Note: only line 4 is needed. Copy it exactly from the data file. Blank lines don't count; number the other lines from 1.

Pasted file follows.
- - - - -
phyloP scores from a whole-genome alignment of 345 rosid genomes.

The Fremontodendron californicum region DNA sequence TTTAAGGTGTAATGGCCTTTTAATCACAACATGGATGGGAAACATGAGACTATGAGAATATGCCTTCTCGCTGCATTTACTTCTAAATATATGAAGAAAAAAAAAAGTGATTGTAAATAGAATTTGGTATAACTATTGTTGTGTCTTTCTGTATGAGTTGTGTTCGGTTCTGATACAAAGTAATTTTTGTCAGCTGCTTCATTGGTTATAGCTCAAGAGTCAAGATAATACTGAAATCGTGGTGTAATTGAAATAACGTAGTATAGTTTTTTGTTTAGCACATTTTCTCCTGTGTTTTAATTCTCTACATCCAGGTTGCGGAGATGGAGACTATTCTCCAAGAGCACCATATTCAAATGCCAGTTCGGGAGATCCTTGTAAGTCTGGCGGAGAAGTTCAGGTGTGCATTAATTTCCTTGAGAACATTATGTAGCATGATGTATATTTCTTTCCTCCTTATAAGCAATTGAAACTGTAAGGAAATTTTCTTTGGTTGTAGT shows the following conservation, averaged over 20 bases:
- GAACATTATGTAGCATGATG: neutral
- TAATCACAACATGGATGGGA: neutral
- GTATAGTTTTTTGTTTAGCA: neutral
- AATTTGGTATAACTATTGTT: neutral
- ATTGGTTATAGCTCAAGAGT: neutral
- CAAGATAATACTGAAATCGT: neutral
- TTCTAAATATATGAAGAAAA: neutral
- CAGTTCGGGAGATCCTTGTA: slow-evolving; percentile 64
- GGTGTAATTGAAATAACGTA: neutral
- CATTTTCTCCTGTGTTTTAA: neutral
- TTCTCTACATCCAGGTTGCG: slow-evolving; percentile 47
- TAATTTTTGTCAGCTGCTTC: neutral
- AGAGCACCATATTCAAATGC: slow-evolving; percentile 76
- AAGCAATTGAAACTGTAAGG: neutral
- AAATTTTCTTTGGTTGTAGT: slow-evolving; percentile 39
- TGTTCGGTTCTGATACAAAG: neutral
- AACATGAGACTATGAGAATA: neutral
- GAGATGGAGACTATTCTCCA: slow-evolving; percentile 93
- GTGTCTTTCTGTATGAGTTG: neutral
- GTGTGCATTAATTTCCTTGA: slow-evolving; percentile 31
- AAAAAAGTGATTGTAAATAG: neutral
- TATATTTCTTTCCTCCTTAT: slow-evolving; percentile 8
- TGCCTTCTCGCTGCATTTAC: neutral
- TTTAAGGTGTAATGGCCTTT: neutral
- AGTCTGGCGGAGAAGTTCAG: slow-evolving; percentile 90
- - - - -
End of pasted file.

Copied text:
- TAATCACAACATGGATGGGA: neutral